In a statement, 7-Eleven Inc., based in Irving, Tex., distanced itself from the situation, saying that the individual stores are franchises that belong to independent business owners, who “are solely responsible for their employees, including deciding who to hire and verifying their eligibility to work in the United States.”
“7-Eleven takes compliance with immigration laws seriously and has terminated the franchise agreements of franchisees convicted of violating these laws,” the company said.
If ICE hoped to make a bold statement, it could hardly pick a more iconic target than 7-Eleven, a chain known for ubiquitous stores that are open all the time and sell the much-loved Slurpees and Big Gulps. Many a 7-Eleven franchise has been a steppingstone for new legal immigrants who want to own and run their own small businesses.
Not all franchisees have been scrupulous about whom they hire. ICE called its Wednesday sweep a “follow-up” of a 2013 investigation that resulted in the arrests of nine 7-Eleven franchise owners and managers on Long Island and in Virginia on charges of employing undocumented workers. Several have pleaded guilty and forfeited their franchises, and have been ordered to pay millions of dollars in back wages owed to the workers.
“This definitely sends a message to employers,” said Ira Mehlman, the spokesman for the Federation for American Immigration Reform, which favors more limits on immigration and stricter enforcement.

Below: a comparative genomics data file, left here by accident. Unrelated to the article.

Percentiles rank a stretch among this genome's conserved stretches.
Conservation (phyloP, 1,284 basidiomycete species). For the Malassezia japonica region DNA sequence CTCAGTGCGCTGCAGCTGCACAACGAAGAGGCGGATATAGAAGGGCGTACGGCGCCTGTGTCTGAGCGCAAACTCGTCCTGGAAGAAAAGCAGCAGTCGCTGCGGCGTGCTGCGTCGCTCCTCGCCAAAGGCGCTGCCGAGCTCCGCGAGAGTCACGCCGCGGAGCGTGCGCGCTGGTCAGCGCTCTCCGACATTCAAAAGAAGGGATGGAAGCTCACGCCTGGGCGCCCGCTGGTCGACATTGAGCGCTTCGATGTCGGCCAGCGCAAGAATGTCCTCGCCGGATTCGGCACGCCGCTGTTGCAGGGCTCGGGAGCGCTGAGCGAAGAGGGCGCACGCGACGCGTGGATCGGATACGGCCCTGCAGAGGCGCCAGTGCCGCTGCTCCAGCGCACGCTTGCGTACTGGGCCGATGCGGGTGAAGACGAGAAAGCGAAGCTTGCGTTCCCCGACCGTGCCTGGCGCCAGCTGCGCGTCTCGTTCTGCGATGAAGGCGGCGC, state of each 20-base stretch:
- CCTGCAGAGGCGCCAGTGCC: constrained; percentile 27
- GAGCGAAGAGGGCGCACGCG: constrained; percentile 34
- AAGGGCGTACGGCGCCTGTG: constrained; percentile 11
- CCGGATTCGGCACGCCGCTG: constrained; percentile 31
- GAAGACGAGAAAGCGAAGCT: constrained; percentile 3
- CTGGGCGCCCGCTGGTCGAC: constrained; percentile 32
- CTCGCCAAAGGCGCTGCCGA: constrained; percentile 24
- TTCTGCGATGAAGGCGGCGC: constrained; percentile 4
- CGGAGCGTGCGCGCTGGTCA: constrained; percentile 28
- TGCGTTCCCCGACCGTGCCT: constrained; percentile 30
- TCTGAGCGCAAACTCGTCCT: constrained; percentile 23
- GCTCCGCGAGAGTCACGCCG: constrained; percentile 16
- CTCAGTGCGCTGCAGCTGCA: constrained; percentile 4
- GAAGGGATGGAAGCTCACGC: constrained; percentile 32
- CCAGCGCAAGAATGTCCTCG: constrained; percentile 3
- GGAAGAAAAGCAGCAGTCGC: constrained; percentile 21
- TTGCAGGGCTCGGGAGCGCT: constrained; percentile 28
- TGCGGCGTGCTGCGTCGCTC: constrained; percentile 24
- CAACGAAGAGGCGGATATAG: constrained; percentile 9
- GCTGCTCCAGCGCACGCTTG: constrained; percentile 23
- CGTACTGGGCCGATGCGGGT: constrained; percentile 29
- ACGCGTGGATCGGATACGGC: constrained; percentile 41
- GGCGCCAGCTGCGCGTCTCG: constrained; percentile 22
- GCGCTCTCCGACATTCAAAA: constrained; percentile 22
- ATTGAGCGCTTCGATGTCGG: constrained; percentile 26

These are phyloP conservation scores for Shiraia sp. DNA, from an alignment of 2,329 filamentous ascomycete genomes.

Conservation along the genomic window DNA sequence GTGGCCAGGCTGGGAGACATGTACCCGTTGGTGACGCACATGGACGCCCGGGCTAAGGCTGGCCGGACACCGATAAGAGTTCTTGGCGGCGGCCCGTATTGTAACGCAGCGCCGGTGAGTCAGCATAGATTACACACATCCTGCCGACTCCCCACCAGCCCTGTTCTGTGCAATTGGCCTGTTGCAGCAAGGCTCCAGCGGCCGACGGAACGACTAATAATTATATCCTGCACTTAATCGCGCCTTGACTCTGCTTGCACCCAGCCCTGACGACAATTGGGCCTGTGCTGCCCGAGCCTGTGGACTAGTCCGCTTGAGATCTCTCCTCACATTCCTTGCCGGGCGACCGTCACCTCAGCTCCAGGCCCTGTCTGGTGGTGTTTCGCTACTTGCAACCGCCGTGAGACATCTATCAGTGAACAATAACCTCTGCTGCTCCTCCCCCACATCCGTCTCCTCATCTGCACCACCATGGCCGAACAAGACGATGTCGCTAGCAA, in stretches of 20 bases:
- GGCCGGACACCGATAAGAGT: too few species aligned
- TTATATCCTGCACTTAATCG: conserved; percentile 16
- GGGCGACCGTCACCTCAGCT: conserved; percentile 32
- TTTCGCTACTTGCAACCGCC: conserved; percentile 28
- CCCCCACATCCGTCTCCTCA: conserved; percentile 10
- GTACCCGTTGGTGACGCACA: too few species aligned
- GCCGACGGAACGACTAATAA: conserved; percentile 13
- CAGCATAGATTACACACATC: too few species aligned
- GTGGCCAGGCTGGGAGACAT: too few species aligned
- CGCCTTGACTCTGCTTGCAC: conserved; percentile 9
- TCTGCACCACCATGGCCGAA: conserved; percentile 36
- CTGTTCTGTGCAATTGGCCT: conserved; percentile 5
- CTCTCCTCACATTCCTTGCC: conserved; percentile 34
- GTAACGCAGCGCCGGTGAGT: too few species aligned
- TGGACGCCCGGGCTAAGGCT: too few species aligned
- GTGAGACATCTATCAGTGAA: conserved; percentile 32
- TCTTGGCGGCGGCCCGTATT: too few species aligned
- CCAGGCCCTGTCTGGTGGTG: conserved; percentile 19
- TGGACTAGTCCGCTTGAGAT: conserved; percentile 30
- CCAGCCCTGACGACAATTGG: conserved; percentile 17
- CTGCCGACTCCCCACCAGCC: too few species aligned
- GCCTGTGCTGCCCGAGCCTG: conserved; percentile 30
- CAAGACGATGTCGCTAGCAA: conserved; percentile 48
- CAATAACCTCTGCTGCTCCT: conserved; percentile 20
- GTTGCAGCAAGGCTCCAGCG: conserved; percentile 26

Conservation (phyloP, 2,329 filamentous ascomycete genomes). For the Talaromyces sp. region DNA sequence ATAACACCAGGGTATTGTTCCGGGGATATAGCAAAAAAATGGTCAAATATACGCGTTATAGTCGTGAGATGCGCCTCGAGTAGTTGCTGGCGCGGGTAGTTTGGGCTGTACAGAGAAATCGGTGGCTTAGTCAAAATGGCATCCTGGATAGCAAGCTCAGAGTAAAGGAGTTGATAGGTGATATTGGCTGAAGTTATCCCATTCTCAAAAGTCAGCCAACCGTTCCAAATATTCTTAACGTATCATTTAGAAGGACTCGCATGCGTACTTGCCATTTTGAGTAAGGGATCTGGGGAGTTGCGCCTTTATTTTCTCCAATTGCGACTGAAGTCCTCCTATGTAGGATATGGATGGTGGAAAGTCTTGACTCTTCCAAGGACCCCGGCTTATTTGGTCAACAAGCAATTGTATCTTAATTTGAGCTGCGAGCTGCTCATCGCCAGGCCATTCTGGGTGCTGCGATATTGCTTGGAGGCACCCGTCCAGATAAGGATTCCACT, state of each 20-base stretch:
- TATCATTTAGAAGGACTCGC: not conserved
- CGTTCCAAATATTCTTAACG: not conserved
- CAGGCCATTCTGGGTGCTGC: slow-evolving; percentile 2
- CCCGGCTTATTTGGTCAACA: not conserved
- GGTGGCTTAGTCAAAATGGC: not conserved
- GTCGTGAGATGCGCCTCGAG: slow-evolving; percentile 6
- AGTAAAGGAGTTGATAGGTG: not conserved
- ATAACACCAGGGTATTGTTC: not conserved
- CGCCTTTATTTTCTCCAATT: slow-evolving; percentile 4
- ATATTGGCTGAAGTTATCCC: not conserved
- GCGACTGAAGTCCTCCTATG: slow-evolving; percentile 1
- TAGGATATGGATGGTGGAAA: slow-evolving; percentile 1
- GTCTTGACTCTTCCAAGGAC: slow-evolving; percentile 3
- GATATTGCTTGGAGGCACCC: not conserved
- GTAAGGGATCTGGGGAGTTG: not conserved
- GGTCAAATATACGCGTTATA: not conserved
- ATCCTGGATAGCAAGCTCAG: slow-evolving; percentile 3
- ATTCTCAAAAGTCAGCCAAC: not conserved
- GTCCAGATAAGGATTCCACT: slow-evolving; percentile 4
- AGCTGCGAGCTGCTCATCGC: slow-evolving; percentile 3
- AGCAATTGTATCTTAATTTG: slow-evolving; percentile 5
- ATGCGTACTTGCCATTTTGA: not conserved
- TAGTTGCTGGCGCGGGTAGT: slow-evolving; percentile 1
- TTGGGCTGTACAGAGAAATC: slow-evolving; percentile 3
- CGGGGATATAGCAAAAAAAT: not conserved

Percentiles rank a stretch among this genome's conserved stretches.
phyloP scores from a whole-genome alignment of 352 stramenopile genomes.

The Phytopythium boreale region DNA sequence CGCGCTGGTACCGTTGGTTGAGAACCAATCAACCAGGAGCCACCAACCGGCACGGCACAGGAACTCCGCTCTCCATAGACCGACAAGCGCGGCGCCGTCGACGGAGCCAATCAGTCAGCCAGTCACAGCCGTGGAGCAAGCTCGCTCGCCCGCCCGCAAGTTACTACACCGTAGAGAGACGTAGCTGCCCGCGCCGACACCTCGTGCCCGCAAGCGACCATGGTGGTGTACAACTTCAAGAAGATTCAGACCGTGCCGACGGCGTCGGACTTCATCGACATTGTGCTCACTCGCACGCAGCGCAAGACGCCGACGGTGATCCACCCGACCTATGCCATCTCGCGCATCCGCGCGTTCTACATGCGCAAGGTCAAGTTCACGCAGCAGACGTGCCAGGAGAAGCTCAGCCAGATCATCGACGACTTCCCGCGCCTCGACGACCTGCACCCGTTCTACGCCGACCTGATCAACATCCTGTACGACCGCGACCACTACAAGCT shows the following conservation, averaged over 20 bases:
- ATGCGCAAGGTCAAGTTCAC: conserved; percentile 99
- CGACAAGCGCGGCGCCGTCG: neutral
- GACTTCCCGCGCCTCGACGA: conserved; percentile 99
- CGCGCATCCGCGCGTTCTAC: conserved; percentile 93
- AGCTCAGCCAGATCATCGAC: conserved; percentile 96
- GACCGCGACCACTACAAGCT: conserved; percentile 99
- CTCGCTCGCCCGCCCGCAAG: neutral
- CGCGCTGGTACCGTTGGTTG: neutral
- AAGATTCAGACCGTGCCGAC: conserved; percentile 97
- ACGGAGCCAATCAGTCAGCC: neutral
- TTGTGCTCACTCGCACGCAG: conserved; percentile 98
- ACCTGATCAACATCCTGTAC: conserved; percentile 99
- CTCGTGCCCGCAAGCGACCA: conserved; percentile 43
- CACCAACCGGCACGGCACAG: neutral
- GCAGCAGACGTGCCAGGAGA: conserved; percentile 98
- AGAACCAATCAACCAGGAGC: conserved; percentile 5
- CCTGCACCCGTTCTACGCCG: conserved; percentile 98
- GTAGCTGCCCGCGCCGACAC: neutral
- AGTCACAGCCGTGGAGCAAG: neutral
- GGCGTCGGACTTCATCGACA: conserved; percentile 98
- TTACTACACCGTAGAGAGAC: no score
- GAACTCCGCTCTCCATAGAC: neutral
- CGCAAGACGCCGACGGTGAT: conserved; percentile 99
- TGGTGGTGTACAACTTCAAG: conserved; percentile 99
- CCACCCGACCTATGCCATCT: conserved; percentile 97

According to ICE, federal agents served inspection notices to 7-Eleven franchises in California, Colorado, Delaware, Florida, Illinois, Indiana, Maryland, Michigan, Missouri, Nevada, New Jersey, New York, North Carolina, Oregon, Pennsylvania, Texas, Washington State and Washington, D.C.
Employees at two 7-Eleven stores on Staten Island said that immigration agents visited the stores on Wednesday. But the agents were shown valid employment records with Social Security numbers, two workers at each of the stores said, and no one was arrested.
In all, 16 of the 98 stores visited on Wednesday were in the New York City area, according to an ICE spokeswoman, Rachael Yong Yow, who would not specify their locations.
In Miami Beach, an employee at one 7-Eleven said that while no agents showed up at her store, her boss asked workers to make sure their employment records were up to date, in case ICE continued its visits. Agents dropped in on 7-Eleven stores in seven cities in southeast Florida, including Miami Beach, according to Nestor Yglesias, an ICE spokesman; he, too, declined to identify specific stores.
Under President George W. Bush, ICE grabbed headlines by rounding up unauthorized workers at meatpacking plants, fruit suppliers, carwashes and residences. In a shift, the agency under President Barack Obama focused on catching border crossers, deporting convicted criminals and pursuing employers on paper, by inspecting the I-9 forms that employers are required to fill out and keep to verify their workers’ eligibility.
By targeting 7-Eleven franchisees and their workers on Wednesday, ICE under Mr. Trump appeared to be melding the approaches of his two predecessors: Go after employers while also detaining employees whom agents encountered without work authorization.
One of the biggest workplace immigration raids, in May 2008, resulted in the detention of nearly 400 undocumented immigrants, including several children, at an Iowa meatpacking plant. Sholom Rubashkin, the chief executive of the Agriprocessors plant, which was then the largest kosher meatpacking operation in the country, was eventually convicted of bank fraud in federal court.
President Trump commuted Mr. Rubashkin’s 27-year prison sentence last month, after years of lobbying by a number of prominent lawyers and politicians who considered his term unduly harsh, and perhaps even anti-Semitic.
An earlier version of this article misstated when nearly 400 people were detained in an immigration raid at an Iowa meatpacking plant. The raid was in May 2008, not July.
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